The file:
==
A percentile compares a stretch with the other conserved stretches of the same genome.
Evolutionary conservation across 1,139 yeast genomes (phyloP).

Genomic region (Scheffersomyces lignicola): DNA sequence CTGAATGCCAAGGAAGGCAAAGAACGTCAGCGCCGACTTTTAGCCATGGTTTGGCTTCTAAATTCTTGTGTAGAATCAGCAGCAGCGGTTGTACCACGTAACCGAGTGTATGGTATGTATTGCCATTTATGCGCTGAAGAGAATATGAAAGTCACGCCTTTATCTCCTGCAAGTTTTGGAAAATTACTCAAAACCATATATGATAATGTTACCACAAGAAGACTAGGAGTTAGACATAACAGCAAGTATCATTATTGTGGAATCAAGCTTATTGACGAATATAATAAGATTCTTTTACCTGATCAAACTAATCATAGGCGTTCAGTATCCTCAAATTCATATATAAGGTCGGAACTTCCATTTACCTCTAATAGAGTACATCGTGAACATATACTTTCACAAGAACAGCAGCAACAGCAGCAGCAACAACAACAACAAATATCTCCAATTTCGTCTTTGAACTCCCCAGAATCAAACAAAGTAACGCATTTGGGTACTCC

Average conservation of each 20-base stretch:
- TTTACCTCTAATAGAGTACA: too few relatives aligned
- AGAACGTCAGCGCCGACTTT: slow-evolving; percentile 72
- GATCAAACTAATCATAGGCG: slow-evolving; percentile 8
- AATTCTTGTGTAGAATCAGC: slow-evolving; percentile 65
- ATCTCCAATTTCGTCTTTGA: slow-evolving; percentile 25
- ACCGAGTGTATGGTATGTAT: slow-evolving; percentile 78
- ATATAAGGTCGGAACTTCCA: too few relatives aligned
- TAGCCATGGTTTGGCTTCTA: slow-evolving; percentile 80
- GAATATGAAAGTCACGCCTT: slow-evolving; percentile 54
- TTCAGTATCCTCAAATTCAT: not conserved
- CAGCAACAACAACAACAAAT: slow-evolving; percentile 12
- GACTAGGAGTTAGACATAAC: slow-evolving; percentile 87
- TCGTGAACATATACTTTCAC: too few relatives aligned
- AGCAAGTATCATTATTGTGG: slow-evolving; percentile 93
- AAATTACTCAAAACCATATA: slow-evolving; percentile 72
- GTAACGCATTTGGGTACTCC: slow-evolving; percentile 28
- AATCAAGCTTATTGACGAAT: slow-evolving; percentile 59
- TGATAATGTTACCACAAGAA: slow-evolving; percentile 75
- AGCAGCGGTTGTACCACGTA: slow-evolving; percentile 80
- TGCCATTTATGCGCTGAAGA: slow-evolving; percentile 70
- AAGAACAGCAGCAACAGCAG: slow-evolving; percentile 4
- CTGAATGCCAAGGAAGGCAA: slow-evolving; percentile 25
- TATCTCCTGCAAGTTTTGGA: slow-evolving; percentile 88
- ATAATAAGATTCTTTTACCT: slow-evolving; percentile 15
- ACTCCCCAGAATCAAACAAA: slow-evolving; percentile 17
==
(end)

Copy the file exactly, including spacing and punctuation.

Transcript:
A percentile compares a stretch with the other conserved stretches of the same genome.
Evolutionary conservation across 1,139 yeast genomes (phyloP).

Genomic region (Scheffersomyces lignicola): DNA sequence CTGAATGCCAAGGAAGGCAAAGAACGTCAGCGCCGACTTTTAGCCATGGTTTGGCTTCTAAATTCTTGTGTAGAATCAGCAGCAGCGGTTGTACCACGTAACCGAGTGTATGGTATGTATTGCCATTTATGCGCTGAAGAGAATATGAAAGTCACGCCTTTATCTCCTGCAAGTTTTGGAAAATTACTCAAAACCATATATGATAATGTTACCACAAGAAGACTAGGAGTTAGACATAACAGCAAGTATCATTATTGTGGAATCAAGCTTATTGACGAATATAATAAGATTCTTTTACCTGATCAAACTAATCATAGGCGTTCAGTATCCTCAAATTCATATATAAGGTCGGAACTTCCATTTACCTCTAATAGAGTACATCGTGAACATATACTTTCACAAGAACAGCAGCAACAGCAGCAGCAACAACAACAACAAATATCTCCAATTTCGTCTTTGAACTCCCCAGAATCAAACAAAGTAACGCATTTGGGTACTCC

Average conservation of each 20-base stretch:
- TTTACCTCTAATAGAGTACA: too few relatives aligned
- AGAACGTCAGCGCCGACTTT: slow-evolving; percentile 72
- GATCAAACTAATCATAGGCG: slow-evolving; percentile 8
- AATTCTTGTGTAGAATCAGC: slow-evolving; percentile 65
- ATCTCCAATTTCGTCTTTGA: slow-evolving; percentile 25
- ACCGAGTGTATGGTATGTAT: slow-evolving; percentile 78
- ATATAAGGTCGGAACTTCCA: too few relatives aligned
- TAGCCATGGTTTGGCTTCTA: slow-evolving; percentile 80
- GAATATGAAAGTCACGCCTT: slow-evolving; percentile 54
- TTCAGTATCCTCAAATTCAT: not conserved
- CAGCAACAACAACAACAAAT: slow-evolving; percentile 12
- GACTAGGAGTTAGACATAAC: slow-evolving; percentile 87
- TCGTGAACATATACTTTCAC: too few relatives aligned
- AGCAAGTATCATTATTGTGG: slow-evolving; percentile 93
- AAATTACTCAAAACCATATA: slow-evolving; percentile 72
- GTAACGCATTTGGGTACTCC: slow-evolving; percentile 28
- AATCAAGCTTATTGACGAAT: slow-evolving; percentile 59
- TGATAATGTTACCACAAGAA: slow-evolving; percentile 75
- AGCAGCGGTTGTACCACGTA: slow-evolving; percentile 80
- TGCCATTTATGCGCTGAAGA: slow-evolving; percentile 70
- AAGAACAGCAGCAACAGCAG: slow-evolving; percentile 4
- CTGAATGCCAAGGAAGGCAA: slow-evolving; percentile 25
- TATCTCCTGCAAGTTTTGGA: slow-evolving; percentile 88
- ATAATAAGATTCTTTTACCT: slow-evolving; percentile 15
- ACTCCCCAGAATCAAACAAA: slow-evolving; percentile 17